Okay, so here something else to consider about waxing and waning.  In the Southern Hemisphere, a waxing moon that goes from new moon to full moon goes from left to right.  It is the opposite in the Northern Hemisphere.  Here it increases from right to left.  No need to get worried. There won’t be a test on any of this.

Organizing the Different Types of Moon Phases

We can divide these phases in several ways.  We start with the simplest and keep dividing.
 
One complete cycle. The simplest way is to count 28 days from the full moon.  This gives you one cycle.
 
Next, count 14 days from the full moon.  This helps you calculate the new moon. Then add 14 more and you return to the bright moonlit night. This gives you two divisions.
 
The next grouping divides the precession into four primary cycles (1).
 
1) Waxing Crescent
2) Waxing Gibbous
3) Waning Gibbous
4) Waning Crescent
 
Add the full moon to the above for five.
 
The next popular is to divide by each cycle by quarters.  This gives us eight partitions.
 
1) Start with the new moon at day 1
2) Waxing crescents from 3 to 5 days into the phase
3) First quarter is 7 days into the cycle
4) Waxing gibbous at about 10 days
5) Full moon at approximately 14 or 15 days into the cycle
6) Waning gibbous around day 17
7) Last quarter is about day 21
8) Waning crescents from 23 to 25 days into the cycle
 
We prefer the cycle that includes two additional vantage points.  It adds a phase called “young“ which is about 30 hours after the new moon.  And then a phase called “old” which is about 30 hours before it disappears.  That gives us 10 phases.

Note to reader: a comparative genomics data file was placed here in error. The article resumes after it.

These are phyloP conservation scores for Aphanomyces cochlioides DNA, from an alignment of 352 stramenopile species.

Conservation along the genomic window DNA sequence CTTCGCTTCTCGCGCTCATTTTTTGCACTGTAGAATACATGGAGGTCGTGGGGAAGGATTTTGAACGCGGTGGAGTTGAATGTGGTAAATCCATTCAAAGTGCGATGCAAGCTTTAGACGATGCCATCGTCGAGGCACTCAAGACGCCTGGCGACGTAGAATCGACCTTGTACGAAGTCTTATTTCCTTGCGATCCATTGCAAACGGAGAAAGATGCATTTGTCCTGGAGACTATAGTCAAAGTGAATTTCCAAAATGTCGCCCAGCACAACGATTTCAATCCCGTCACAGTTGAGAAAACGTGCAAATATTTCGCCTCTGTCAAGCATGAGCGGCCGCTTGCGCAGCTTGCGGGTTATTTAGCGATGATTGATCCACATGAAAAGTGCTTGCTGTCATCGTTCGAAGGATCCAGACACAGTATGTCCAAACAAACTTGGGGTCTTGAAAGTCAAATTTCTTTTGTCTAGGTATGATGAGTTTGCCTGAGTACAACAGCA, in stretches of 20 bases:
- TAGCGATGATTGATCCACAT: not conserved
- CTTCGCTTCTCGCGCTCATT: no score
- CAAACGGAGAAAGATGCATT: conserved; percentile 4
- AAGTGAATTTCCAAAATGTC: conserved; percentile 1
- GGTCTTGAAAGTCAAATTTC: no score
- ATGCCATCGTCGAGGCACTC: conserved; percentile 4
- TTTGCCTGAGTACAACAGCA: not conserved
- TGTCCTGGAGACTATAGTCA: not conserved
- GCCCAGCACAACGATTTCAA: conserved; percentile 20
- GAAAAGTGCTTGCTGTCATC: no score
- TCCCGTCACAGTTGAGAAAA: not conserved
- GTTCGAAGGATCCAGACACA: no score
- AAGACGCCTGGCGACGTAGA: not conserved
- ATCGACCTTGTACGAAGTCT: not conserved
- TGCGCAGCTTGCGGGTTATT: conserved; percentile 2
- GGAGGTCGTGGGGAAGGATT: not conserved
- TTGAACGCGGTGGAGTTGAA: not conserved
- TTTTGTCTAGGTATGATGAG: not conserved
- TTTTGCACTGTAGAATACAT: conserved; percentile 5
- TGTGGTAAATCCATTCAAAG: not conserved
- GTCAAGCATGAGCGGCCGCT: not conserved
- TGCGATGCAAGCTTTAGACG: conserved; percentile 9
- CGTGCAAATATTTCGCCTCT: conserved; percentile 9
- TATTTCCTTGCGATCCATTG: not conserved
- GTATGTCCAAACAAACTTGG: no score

If you are really crazy, you could divide it into 28 phases.  Or simply start counting days either at the new or full moon.

How Can You Use This Information?

 
    • To stargaze the best time is close to the new moon cycle
    • To see a variety of moths, the best time is around the full moon
    • Create a ritual to honor your ancestors on a specific moon phase

In Conclusion

 
This discussion isn’t just for dummies.  We can all benefit from learning about the different types of moon phases.  These lunar cycles happen 13 times in a year.  Some people think we should base our calendar on this rather than the signs of the zodiac.
 
If this article resonates, there are more on our blog. To find out more about our organization, see our page FAQ.
 
Interested in spiritual exploration?  Check out the blended learning process at the core of our teaching process. It reflects what Joseph Campbell called the Hero’s Journey (2).  Our learning options include both face-to-face and virtual learning sessions.  Please consider donating and supporting our mission. This helps others learn the knowledge for developing their own path.
 

References

 
(1) Wikipedia, Lunar Phase, Phases of the moon.
(2) Joseph Campbell & Joseph Campbell’s book The Hero’s Journey, Wikipedia

4 thoughts on “A Guide To Types of Moon Phases